Why werent his juniors sufficiently briefed on standing orders?
Why did he abrogate all responsibility for his command?
Why did he not assist Pulleine in arranging his defense lines?

Lots of questions can be asked of the good Colonel and his position in the disaster, and his subsequent actions.
Try this one, Why didnt he have the guts to stand up for his men.

I,ll throw that one out for comment.

Regards
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Chelmsfordthescapegoat

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PostSubject: Re: Durnford was he capable.1   Wed Mar 24, 2010 2:23 pm

Good question. But it’s no good stepping sideways 131 years on. The orders in question were issued to Pulleine and Durnford. And it’s those orders that are debatable.
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PostSubject: Re: Durnford was he capable.1   Wed Mar 24, 2010 3:18 pm

Hi CTSG
I wonderered if you would be the first into the breach.

I dont think its a side step at all.
More like an additional level on the stairs. There can be know doubt that the culpability for the whole debacle cannot be limited, its akin to saying Nixon was the only one responsible for Watergate. There are levels of command, and in the British Military System points at which alternate decisions can be made.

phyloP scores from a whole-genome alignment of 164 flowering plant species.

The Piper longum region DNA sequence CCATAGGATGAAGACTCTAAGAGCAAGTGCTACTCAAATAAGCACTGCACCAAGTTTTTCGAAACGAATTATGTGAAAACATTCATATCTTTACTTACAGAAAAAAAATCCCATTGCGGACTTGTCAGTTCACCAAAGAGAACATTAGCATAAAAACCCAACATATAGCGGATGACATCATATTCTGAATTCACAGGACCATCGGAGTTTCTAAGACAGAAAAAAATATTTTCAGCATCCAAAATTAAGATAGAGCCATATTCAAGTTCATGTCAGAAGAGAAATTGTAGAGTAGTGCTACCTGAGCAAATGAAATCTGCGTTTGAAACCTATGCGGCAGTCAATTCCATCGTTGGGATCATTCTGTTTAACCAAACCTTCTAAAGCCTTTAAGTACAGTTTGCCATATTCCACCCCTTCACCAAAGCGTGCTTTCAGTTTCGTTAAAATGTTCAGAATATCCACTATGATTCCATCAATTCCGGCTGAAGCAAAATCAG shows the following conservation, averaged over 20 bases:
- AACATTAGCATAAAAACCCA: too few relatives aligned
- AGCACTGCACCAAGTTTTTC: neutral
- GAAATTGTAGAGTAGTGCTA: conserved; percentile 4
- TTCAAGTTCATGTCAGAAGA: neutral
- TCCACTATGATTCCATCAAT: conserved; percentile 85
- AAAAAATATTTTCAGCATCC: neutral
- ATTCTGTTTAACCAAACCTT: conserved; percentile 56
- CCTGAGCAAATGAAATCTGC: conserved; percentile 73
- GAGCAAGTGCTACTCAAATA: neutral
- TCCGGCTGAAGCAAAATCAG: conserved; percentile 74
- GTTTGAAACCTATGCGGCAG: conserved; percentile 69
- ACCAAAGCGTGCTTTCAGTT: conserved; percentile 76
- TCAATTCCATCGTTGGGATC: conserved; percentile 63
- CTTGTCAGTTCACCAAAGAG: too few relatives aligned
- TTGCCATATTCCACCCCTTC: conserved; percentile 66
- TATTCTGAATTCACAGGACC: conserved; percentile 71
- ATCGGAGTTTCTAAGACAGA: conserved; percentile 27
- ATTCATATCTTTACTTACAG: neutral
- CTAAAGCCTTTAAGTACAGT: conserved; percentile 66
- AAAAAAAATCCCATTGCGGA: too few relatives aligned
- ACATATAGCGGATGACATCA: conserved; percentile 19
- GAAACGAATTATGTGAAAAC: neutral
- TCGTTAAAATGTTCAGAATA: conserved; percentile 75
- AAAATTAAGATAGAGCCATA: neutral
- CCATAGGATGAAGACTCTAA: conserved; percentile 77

Glyn had a duty to his regiment that he ignored, or to be blunt sacrificed on the altar of self preservation.
Why did Glyn back away from his responsibilities? To my mind he was a coward.
The fact that he told deliberate lies is fact. Was he that scared of his commandinfg officer that he would prostitute his reputation?
At the so called enquiry in PMB he deliberatly told lies on the content of his written orders.
He had more than enough time to reflect during his life and do the honorable thing, tell the truth. If he had doen its highly possble that the other surviving participants would have also corrected their statements that history shows are wrong. A full scale judicial enquiry could then have cross examined the witnesses and possibly given us, the students of the future, a much more objective view of the events precceding and following the battle.
I believe history has allready judged Glyn and found him wanting.
Only a personel opinion mind you. Allways willing to have that changed by a a cogent arguement.

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PostSubject: Re: Durnford was he capable.1   Wed Mar 24, 2010 3:49 pm

Hi All,
It seems unfortunate that the tried and tested command officers of the 24th ie the Majors, were all in the 2/24 and out with Chelmsford, Matthew Dunbar [Indian Mutiny] commentated to Melvill that the camp was exposed in fact after Crealocks put down he resigned and Chelmsford and Glyn had to clear the air, Wilsone Black [Indian Mutiny] it was his men who were first into the ruined camp of Isandhlwana on the evening of the 22nd, it was also Black who instigated the first return to the battlefield and finding of the colour,